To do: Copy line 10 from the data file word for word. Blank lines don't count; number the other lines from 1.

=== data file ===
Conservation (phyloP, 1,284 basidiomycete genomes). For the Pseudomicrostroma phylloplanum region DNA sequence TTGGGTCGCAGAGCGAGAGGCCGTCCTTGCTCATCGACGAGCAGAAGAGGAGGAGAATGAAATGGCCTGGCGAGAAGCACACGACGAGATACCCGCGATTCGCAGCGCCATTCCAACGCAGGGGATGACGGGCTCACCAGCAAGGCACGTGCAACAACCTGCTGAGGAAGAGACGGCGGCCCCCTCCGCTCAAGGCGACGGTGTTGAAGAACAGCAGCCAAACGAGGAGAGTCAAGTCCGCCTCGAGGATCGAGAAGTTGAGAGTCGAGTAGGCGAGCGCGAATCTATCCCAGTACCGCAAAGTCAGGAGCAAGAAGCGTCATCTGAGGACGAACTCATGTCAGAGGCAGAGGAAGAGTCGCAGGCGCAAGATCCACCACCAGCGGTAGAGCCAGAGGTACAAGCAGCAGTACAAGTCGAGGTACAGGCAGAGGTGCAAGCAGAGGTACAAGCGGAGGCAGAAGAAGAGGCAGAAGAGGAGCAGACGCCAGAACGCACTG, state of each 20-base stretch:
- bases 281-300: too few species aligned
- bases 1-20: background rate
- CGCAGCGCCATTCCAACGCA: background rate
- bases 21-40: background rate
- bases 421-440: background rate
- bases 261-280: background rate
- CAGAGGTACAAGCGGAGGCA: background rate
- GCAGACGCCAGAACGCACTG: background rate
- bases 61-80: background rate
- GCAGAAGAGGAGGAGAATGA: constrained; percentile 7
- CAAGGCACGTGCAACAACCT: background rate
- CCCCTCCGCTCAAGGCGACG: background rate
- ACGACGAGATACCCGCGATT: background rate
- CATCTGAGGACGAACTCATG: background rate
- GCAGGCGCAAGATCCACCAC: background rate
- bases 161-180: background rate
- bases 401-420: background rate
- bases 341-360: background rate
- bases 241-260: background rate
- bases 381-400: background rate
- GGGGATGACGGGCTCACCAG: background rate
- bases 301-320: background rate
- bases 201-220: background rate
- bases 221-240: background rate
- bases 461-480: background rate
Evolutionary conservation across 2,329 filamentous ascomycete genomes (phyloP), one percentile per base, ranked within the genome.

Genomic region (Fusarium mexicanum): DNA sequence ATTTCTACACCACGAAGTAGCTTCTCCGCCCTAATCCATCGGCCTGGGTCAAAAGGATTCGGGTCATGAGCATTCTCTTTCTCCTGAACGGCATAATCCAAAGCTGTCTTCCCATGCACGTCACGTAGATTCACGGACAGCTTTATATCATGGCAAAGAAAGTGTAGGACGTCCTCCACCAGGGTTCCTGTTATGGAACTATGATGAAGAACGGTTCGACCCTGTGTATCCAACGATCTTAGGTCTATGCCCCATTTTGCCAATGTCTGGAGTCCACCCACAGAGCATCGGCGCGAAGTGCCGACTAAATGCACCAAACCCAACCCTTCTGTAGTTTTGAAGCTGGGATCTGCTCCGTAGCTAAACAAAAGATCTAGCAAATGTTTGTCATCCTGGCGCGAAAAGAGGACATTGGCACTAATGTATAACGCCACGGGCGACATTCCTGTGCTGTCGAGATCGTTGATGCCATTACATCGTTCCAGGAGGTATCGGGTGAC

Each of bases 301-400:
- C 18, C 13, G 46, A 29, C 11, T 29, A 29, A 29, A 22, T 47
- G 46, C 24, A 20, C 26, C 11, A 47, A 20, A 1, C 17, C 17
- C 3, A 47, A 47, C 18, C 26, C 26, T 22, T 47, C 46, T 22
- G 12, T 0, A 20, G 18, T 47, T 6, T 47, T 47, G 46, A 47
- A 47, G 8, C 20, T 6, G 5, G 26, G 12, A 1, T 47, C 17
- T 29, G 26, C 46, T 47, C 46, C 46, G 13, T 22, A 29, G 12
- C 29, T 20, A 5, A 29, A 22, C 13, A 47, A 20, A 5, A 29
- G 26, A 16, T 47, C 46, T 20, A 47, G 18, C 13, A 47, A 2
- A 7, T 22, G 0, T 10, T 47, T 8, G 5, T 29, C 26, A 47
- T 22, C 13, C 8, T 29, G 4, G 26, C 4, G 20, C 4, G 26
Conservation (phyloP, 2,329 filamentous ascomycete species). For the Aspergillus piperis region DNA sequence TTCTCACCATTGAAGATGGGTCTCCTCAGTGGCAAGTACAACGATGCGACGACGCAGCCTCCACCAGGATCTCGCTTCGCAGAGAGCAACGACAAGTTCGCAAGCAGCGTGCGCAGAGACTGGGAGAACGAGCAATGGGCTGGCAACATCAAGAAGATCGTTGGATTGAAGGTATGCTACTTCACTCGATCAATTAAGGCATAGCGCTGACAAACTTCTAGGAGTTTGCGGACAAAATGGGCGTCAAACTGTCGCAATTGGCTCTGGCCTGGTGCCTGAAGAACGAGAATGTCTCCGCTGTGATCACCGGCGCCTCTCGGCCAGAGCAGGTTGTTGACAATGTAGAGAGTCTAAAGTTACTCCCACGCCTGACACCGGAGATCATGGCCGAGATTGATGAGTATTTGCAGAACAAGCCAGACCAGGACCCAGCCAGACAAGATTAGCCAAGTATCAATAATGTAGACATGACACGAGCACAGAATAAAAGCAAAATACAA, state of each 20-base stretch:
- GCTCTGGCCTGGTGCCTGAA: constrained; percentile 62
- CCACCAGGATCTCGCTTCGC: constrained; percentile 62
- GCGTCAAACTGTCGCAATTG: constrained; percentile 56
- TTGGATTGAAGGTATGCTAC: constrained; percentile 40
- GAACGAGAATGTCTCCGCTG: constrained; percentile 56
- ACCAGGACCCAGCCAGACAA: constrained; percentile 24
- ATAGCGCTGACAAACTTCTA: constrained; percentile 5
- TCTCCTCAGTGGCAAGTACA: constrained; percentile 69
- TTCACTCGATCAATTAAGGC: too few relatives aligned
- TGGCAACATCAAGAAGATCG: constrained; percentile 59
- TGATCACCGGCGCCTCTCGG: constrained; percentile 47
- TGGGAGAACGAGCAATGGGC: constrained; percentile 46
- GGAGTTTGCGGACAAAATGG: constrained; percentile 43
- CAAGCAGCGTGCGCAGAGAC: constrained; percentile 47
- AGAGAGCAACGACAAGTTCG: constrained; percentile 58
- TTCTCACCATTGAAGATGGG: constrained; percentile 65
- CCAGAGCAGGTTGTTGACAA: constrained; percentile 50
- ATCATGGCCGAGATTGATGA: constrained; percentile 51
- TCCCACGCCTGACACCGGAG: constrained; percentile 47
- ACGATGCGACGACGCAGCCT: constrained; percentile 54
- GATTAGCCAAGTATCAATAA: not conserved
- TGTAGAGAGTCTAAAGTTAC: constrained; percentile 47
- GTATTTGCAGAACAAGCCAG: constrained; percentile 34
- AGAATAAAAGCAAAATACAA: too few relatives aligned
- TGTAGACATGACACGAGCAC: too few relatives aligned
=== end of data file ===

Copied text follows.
- bases 61-80: background rate